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Senate Passes TPA, Obama’s Trade Agenda Advances

President Obama’s signature is the last thing remaining before Trade Promotion Authority can become a law, letting the leader settle in-talks trade deals that stand to reshape the U.S. market.

The Senate voted 60-38 Wednesday to pass TPA, the fast-track trade measure key to concluding the Trans-Pacific Partnership (TPP) that the U.S. is negotiating with 11 Asia-Pacific nations representing 39 percent of the world economy.

American Apparel and Footwear Association president and CEO Juanita Duggan said in a statement Wednesday, “Free trade agreements open markets for U.S.-made and U.S.-branded goods while creating duty-free sourcing opportunities, which is what the clothing and shoe industry depends on to grow and reach new customers.”

“The Senate’s work on trade doesn’t end today. I said the Senate would finish pursuing the rest of the full trade package, and it will,” Senate Majority Leader Mitch McConnell (R-Ky) said. “But the key victory for American workers and products stamped “Made in the U.S.A.” comes today.”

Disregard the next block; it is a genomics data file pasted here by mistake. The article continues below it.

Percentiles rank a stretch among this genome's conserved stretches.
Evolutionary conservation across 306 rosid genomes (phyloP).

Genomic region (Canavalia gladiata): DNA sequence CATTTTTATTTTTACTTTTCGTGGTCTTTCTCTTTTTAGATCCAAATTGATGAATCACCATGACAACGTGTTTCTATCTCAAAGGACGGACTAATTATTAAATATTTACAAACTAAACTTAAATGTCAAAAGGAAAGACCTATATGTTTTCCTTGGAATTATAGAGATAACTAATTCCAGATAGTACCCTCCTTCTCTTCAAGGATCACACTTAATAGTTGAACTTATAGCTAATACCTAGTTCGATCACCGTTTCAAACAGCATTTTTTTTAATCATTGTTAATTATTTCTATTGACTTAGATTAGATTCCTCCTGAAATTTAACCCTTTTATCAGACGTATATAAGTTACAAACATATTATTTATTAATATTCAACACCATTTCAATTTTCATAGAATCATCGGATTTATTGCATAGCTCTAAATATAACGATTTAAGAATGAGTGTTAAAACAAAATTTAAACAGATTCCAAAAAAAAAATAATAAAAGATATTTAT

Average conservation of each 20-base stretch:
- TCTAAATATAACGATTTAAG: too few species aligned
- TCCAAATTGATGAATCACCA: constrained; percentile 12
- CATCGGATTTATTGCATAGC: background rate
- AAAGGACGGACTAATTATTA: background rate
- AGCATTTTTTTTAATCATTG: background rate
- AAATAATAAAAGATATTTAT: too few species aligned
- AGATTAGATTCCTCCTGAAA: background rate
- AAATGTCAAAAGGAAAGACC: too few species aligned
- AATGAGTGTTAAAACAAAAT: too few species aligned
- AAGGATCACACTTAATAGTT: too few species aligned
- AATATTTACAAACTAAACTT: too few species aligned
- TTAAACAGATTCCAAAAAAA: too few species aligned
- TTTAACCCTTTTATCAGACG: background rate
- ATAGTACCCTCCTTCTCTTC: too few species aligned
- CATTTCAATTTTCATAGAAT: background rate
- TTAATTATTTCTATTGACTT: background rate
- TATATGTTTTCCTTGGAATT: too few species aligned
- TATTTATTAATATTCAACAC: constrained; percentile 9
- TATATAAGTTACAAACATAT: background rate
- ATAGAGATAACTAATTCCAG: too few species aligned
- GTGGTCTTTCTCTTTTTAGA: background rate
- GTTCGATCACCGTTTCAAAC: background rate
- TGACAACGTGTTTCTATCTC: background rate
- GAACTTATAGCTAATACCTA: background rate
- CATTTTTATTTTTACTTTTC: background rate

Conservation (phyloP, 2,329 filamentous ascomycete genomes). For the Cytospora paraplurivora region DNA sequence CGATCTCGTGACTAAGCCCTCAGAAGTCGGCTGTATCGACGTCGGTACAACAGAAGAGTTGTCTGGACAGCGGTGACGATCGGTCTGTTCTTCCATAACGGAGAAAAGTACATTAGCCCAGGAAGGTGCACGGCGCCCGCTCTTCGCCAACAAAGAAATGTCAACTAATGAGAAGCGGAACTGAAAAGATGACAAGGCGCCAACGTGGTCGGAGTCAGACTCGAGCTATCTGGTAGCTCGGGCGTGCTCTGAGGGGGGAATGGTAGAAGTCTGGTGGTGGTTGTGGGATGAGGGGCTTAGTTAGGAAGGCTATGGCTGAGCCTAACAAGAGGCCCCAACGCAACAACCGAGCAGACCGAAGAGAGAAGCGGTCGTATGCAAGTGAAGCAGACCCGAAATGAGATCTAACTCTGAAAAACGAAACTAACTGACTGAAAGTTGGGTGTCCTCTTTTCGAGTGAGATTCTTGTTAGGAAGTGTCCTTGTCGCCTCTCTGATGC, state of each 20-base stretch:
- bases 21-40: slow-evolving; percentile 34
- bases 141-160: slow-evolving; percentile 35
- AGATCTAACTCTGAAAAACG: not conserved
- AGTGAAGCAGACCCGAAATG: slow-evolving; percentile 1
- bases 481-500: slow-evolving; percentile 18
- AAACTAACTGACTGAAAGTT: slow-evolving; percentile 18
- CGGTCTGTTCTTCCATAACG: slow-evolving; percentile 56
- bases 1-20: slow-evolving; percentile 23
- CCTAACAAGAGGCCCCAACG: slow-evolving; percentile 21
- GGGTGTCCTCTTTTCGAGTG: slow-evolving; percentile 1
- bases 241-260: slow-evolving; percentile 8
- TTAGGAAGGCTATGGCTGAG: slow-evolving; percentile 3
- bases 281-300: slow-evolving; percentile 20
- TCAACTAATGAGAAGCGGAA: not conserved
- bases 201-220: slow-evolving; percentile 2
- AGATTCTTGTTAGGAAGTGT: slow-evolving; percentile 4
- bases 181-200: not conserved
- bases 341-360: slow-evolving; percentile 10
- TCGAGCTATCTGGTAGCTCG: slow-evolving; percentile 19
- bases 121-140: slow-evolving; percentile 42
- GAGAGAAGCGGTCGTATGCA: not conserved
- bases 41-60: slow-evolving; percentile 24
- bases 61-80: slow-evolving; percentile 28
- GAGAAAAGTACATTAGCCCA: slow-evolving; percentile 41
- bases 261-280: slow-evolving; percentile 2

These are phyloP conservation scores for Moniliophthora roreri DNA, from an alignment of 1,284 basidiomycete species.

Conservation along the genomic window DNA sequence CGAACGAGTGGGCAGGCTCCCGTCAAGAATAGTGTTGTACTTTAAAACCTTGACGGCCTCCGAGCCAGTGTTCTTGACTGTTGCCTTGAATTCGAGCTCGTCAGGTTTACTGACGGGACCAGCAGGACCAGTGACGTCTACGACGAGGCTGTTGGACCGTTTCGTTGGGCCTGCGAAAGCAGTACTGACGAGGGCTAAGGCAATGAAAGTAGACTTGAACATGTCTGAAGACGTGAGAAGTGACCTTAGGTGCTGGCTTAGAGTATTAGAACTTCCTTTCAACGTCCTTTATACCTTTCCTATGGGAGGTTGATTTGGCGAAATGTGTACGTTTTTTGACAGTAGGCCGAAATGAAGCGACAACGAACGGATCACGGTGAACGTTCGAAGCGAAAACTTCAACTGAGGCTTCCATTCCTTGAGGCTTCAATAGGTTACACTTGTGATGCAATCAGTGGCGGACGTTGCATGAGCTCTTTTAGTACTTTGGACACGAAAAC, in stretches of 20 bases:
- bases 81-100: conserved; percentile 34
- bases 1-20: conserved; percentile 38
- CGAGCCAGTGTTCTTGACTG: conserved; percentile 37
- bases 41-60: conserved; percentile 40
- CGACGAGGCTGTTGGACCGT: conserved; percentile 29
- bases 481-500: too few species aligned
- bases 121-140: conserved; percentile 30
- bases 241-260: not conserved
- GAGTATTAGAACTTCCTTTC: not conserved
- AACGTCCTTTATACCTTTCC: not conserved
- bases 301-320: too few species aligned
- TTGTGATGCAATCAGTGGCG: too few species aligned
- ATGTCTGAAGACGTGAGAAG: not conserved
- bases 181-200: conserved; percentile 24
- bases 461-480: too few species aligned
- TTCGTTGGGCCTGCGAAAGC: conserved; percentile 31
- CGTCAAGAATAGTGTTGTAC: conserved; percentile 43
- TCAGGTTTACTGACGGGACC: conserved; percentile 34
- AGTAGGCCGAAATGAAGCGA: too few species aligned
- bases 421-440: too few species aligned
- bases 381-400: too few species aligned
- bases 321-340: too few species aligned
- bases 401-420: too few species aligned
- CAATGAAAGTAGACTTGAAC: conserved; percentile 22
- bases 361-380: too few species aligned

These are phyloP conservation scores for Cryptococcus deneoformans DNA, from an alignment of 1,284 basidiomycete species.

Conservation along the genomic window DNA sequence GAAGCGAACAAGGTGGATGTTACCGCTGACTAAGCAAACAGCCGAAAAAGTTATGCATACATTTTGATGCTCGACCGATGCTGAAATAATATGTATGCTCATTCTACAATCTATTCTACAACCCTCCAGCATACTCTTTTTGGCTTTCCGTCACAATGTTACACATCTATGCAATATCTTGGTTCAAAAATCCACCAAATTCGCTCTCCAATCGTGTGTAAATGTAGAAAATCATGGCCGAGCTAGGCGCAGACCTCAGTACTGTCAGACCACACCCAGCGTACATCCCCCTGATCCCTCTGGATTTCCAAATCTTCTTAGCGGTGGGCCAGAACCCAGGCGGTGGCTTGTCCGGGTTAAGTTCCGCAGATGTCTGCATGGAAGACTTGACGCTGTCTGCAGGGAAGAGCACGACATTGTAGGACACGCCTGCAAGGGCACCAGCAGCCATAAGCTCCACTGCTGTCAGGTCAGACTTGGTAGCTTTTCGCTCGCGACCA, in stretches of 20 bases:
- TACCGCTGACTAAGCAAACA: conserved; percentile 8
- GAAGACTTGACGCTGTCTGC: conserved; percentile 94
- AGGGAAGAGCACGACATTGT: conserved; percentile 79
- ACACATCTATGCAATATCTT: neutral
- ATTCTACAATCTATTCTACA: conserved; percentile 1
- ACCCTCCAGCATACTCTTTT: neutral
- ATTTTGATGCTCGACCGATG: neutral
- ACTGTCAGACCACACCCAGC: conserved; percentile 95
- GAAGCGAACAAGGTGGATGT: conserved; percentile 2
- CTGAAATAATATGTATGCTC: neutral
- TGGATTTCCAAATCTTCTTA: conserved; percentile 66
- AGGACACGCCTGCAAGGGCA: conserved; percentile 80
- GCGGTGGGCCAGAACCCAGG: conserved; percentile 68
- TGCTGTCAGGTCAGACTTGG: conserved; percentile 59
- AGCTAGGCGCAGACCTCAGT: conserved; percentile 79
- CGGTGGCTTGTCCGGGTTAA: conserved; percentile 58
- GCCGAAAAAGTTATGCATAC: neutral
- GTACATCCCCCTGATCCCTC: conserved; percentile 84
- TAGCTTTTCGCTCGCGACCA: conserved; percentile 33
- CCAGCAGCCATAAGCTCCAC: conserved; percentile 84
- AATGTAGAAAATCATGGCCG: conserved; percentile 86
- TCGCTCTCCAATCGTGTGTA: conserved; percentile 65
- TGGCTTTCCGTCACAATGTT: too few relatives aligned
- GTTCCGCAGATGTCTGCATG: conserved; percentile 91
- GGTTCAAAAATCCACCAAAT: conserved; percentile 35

TPA will now go to the president’s desk for a signature, but because of the pending votes in both the House and Senate on Trade Adjustment Assistance (TAA), the measure that would allow for aid to workers put out by free trade deals, there is no telling yet how soon he will sign.

The TAA measure was previously part of the TPA package, but opposition to the costly program led leaders to separate the measures to move fast track forward.

TAA has instead been paired with the trade preferences package, including AGOA renewal for 10 years, a GSP update and an extension on aid to Haiti through the HOPE/HELP program. The measures remain to be approved by both the House and the Senate.

President Obama could wait until the TAA/trade preferences package is passed before he signs the TPA bill.